INSIDE SRI LANKA – A monthly insider’s report by Royston Ellis. April 2014.
If you want to see a lot of Sri Lanka independently, Kandy is the best base. This former medieval kingdom (founded by King Sena Sammatha Vikramabahu who reigned 1474-1511 after moving his capital there from Gampola) is blessed not only with the sacred Temple of the Tooth (dating from 1592), but also with an easy-going ambience, a lake, a nature reserve and lots to see, and is ideally located for making day trips to other parts of Sri Lanka, whether by train, bus or hired vehicle.
Day trips from Kandy can be made to the ancient cities of Anuradhapura and Polonnaruwa and also to the Dambulla Cave Temple and the former rock citadel of Sigiriya. There are several wildlife sanctuaries within easy reach, as well as the Pinnawela Elephant Orphanage, and the two botanical gardens (Peradeniya and Hakgala near Nuwara Eliya) and the forests and tea gardens of the hill country.
Kandy is within easy reach by road to the east coast resorts of Trincomalee, Passikudah and Arugam Bay, popular during April to October when the sea is calmer and the climate better. It’s possible to journey to the south coast too and then up through the west coast resorts to Colombo.
A popular time to visit is during the annual 10-night perahera (a procession of elephants, dancers, jugglers, acrobats and whip-crackers) in honour of the Sacred Tooth, culminating on the night of the full moon; this year that’s on Sunday 10 August.
There is a fascinating, and little visited shrine quite unlike the conventional temples in Sri Lanka, within easy reach of Kandy off the Pilimatalawa Road. Built during the reign (1357-1374) of King Vikramabahu III, this consists of three open-sided pavilions, the main one being the Hall of Drummers.
The attraction is the way this has been constructed with an intricate ceiling of interlocked wooden beams and 40 columns of gammalu wood (a hardwood peculiar to the Indian subcontinent). The elaborately carved wooden panels depict scenes of village life, including one of traditional Angampora wrestlers.
An even older relic can be seen close by where carved stone columns are all that remain of the Embekke ambalama (shelter) built during the reign (1341-1357) of King Bhuwanekabahu IV. The many shops selling brass items on the road to Embekke reflect the traditional occupation of village craftsmen, which is creating brass and silverware.
Train to Matale.
Kandy is on the main railway line to Hatton, Nanu Oya (for the hill country resort of Nuwara Eliya), Pattipola (the closest station to the summit of the track at 6,266 feet above sea level) Ella (for journeying to Arugam Bay), and the terminus of Badulla. Kandy also has a rarely used (by tourists that is) branch line to Matale.
Matale is 25km north of Kandy, and a visit there makes for a leisurely day seeing the interior of Sri Lanka. The journey by train is like a ride back in time. The first station on leaving Kandy is Mahaiyawa where the original bungalow-style station building, built in 1880, has a colonnaded veranda, now obscured by a modern metal-roof platform shelter.
Some stations on this broad gauge railway track are no more than halts, with a ticket office converted out of an old guard’s van, such as at Meegammana.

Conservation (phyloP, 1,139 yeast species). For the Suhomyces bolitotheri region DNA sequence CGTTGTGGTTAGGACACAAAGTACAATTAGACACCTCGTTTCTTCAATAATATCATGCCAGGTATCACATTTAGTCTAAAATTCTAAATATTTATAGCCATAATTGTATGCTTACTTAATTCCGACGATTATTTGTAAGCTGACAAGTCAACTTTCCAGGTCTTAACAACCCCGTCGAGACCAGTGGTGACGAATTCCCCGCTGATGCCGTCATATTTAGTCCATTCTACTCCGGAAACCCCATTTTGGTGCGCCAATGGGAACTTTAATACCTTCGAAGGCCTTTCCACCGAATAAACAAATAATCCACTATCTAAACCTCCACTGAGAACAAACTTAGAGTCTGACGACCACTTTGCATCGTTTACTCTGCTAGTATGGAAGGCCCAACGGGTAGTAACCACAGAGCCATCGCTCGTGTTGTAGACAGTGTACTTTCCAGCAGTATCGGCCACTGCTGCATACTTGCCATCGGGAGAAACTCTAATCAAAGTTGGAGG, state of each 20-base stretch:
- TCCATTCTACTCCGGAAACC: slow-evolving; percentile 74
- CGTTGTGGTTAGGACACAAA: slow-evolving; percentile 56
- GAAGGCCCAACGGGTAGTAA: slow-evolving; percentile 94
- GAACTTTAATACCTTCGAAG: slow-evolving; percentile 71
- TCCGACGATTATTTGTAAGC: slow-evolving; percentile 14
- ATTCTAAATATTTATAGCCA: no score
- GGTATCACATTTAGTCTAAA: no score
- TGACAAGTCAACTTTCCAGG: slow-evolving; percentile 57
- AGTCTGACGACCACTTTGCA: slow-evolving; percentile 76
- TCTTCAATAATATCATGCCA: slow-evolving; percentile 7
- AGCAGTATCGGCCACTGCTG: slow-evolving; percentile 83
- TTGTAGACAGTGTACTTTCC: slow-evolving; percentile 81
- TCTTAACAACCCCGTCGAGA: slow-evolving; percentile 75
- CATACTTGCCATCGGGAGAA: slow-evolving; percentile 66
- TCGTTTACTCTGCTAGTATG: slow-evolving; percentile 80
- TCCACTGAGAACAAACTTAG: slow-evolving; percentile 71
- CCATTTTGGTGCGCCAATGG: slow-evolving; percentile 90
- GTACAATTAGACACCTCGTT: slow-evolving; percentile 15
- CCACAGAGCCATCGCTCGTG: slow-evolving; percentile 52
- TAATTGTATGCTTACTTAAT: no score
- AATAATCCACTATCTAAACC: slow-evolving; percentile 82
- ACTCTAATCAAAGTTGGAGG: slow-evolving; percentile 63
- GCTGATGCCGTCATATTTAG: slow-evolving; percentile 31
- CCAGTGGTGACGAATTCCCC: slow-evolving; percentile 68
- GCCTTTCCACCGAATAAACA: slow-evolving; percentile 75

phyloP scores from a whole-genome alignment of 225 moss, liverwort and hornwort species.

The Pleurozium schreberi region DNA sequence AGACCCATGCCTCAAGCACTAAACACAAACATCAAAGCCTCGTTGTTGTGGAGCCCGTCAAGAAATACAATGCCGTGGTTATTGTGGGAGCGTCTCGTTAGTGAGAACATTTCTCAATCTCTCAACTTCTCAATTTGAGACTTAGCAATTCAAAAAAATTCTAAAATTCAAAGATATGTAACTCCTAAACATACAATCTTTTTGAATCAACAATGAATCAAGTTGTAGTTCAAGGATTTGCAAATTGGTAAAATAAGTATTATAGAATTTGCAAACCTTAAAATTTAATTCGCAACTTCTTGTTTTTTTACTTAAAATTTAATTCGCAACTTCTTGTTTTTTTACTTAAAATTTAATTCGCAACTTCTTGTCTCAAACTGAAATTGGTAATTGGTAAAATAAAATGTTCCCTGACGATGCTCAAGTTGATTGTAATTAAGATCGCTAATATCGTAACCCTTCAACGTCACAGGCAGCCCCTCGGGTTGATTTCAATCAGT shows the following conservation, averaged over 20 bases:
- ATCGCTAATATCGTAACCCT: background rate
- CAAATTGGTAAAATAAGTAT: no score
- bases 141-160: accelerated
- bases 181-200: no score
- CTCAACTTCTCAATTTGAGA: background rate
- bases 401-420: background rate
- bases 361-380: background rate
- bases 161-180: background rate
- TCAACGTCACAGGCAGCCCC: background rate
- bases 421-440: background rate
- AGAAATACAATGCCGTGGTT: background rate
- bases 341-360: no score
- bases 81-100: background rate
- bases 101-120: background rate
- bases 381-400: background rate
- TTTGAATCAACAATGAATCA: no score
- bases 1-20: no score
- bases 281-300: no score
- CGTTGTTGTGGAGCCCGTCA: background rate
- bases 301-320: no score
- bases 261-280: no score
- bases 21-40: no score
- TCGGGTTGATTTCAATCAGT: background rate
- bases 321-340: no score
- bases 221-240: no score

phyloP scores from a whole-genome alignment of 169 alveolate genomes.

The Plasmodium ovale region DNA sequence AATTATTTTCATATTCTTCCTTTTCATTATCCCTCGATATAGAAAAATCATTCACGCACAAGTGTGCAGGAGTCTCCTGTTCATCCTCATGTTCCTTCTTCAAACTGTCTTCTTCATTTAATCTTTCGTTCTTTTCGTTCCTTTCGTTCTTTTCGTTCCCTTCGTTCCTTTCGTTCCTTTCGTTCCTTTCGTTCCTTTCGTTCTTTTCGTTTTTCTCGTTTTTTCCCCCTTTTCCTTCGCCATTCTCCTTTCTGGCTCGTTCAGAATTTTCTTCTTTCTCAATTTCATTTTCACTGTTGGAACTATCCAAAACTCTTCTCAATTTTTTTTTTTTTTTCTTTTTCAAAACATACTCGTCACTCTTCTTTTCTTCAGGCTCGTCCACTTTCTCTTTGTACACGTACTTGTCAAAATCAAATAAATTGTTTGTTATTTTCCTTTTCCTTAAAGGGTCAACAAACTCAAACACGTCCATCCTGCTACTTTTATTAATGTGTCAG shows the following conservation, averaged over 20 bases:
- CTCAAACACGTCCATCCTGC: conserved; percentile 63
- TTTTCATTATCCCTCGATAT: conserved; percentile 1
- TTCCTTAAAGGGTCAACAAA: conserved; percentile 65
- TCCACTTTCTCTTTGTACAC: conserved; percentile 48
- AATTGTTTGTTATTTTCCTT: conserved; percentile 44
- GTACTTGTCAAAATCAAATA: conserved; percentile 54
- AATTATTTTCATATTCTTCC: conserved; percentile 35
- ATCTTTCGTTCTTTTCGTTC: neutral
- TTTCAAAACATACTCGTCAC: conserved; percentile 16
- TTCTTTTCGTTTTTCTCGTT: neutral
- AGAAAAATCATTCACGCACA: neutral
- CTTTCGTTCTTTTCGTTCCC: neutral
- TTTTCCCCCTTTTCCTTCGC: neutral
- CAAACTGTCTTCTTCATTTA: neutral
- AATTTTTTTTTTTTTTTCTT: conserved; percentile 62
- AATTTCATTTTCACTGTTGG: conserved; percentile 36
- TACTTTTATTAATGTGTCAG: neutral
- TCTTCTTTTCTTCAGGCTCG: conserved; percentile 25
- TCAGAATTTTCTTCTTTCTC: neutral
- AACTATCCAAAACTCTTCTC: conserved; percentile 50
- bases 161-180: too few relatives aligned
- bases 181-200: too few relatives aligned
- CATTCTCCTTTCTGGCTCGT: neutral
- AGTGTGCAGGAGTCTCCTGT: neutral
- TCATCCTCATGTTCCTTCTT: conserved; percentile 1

Since this is a rural line in the classic tradition, with landscapes of terraced paddy fields by long bends and richly wooded hillsides, no one expects the train to hurry, and it doesn’t. Being a single track the train has to halt in a siding when a train is coming from the opposite direction.
The carriages are hauled by a Class M7 diesel electric locomotive, one of 16 imported from the UK in 1981.
The train leaving Kandy at 1015 gets to Matale at 1140, giving an opportunity to explore the town and have lunch in one of its many pastry shops, with a train leaving Matale at 1355 arriving Kandy at 1525. The one-way fare is Rs25 (about 12 pence).
I have just learned that my neighbours, who chortle loudly every morning as they leap around looking for breakfast, are listed among the 25 most endangered primates in the world. I am referring to the troop of purple-faced langur monkeys who regularly perform acrobatics in the trees of my garden and the adjoining woodland.
Known as Kalu Wandura in Sinhala (the scientific name is Semnopithecus vetulus) these monkeys, endemic to Sri Lanka, are found nowhere else in the world. The International Union for Conservation of Nature (IUCN) has declared that the species is in serious jeopardy. This is because the Kalu Wandura depends entirely on trees for survival, not just as its home and means of travelling around its territory, but also for food since it exists on leaves, as well as flowers, fruits and other plant parts.
As development spreads and nature’s jungles are demolished to create concrete ones, the Kalu Wandura loses both its home and its food source. The monkeys who are my neighbours are a jolly crowd. Their day begins with an early morning chorus of loud calls given by the leader summoning his group to get up for breakfast. He gives these calls with breath-taking leaps and jumps among the trees triggering a chain reaction among the others until it seems to be raining langurs.
After the early morning burst of acrobatics and feeding, the monkeys rest or gambol on safe patches of ground, like my lawn. Unfortunately, my human neighbours don’t like the langurs much (since they eat their bananas and mangoes) and try scaring them off with firecrackers. But the tribe of Kalu Wanduras wandering around this part of Sri Lanka seem a resilient bunch. I hope they survive.
A British resident of Sri Lanka for 34 years, Royston Ellis, is an erstwhile beat poet (his book Gone Man Squared was published in 2013 by Kicks Books of the USA) and author of the Bradt Guide to Sri Lanka. (www.roystonellis.com)